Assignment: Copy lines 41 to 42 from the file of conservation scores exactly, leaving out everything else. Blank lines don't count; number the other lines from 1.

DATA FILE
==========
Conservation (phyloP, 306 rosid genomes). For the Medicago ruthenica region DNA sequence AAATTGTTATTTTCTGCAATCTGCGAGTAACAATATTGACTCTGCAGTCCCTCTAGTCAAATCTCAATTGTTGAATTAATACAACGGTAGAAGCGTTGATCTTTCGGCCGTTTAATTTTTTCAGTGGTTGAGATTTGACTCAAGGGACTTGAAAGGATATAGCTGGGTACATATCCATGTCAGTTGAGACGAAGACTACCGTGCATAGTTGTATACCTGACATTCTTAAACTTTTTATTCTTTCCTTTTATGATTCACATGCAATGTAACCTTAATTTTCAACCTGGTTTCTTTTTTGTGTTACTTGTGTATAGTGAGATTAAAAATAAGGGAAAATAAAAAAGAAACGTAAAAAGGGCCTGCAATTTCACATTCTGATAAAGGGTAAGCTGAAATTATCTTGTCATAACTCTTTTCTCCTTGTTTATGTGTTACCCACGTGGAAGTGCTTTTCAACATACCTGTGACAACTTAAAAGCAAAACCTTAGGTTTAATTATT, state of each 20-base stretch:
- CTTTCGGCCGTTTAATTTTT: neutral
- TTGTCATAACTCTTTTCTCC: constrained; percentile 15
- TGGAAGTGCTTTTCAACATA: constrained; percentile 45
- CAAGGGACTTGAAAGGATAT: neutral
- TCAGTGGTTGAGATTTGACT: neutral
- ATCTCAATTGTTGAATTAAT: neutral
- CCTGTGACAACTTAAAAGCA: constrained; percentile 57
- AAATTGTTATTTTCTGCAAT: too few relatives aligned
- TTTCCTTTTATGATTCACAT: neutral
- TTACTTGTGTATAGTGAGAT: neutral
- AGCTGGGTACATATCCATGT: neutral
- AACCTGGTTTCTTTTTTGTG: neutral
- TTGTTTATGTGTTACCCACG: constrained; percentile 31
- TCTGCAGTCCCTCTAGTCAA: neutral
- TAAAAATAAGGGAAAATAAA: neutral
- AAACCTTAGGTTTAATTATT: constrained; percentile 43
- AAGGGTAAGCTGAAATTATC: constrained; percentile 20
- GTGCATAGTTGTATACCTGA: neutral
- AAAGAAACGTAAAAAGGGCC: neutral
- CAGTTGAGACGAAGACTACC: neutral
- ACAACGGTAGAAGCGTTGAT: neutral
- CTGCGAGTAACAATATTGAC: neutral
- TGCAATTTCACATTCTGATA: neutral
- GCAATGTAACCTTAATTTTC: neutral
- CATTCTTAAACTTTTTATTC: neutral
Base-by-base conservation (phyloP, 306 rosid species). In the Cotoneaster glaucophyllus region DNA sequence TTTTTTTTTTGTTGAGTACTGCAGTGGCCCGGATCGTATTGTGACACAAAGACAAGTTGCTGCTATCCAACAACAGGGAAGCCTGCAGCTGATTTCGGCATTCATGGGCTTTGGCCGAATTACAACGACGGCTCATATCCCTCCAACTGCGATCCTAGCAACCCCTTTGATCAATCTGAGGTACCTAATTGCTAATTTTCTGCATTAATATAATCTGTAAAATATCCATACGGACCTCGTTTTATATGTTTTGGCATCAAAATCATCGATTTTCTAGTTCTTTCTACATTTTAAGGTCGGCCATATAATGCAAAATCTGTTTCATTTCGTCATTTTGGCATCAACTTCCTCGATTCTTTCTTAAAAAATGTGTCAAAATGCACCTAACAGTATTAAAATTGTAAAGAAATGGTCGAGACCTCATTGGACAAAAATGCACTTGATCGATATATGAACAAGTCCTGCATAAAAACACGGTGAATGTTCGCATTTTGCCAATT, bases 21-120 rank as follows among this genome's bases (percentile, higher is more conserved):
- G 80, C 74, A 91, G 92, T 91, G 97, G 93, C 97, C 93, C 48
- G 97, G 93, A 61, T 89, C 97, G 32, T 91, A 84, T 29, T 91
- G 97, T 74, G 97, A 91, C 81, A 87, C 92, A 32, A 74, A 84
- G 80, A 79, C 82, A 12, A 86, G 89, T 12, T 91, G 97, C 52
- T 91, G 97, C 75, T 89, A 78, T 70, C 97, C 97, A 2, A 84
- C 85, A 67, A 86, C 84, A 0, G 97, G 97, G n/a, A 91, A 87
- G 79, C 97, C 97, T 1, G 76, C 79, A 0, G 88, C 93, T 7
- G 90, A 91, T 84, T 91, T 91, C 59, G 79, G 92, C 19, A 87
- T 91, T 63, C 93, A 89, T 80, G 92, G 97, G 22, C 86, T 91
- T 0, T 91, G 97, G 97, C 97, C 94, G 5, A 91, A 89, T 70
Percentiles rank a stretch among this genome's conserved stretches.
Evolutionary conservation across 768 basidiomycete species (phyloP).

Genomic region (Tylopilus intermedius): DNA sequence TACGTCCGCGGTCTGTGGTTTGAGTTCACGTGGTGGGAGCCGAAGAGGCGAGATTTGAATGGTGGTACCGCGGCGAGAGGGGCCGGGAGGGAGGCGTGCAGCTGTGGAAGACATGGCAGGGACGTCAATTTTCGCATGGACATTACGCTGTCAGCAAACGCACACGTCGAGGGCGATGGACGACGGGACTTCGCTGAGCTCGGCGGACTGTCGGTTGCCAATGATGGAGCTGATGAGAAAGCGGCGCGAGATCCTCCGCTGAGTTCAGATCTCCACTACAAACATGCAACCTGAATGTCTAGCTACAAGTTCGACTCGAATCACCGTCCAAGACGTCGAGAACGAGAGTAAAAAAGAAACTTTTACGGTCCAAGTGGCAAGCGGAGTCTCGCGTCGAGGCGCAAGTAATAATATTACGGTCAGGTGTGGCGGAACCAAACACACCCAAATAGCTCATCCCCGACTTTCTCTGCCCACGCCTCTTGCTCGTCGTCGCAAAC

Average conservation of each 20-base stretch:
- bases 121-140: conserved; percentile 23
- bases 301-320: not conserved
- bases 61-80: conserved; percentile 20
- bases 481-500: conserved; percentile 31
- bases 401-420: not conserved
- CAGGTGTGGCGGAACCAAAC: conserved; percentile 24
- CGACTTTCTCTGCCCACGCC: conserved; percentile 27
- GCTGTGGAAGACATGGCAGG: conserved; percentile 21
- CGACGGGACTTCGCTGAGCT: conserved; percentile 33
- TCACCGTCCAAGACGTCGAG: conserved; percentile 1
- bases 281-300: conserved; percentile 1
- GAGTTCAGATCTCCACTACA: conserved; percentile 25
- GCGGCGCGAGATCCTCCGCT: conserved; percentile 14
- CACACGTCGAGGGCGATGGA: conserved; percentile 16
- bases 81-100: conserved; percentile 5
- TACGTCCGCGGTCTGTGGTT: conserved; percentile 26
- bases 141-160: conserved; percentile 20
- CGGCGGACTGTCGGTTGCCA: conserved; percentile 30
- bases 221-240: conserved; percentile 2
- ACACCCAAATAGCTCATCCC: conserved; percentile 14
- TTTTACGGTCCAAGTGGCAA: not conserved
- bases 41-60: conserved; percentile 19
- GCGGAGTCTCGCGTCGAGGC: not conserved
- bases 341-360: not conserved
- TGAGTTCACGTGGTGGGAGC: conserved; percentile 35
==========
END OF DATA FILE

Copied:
Average conservation of each 20-base stretch:
- bases 121-140: conserved; percentile 23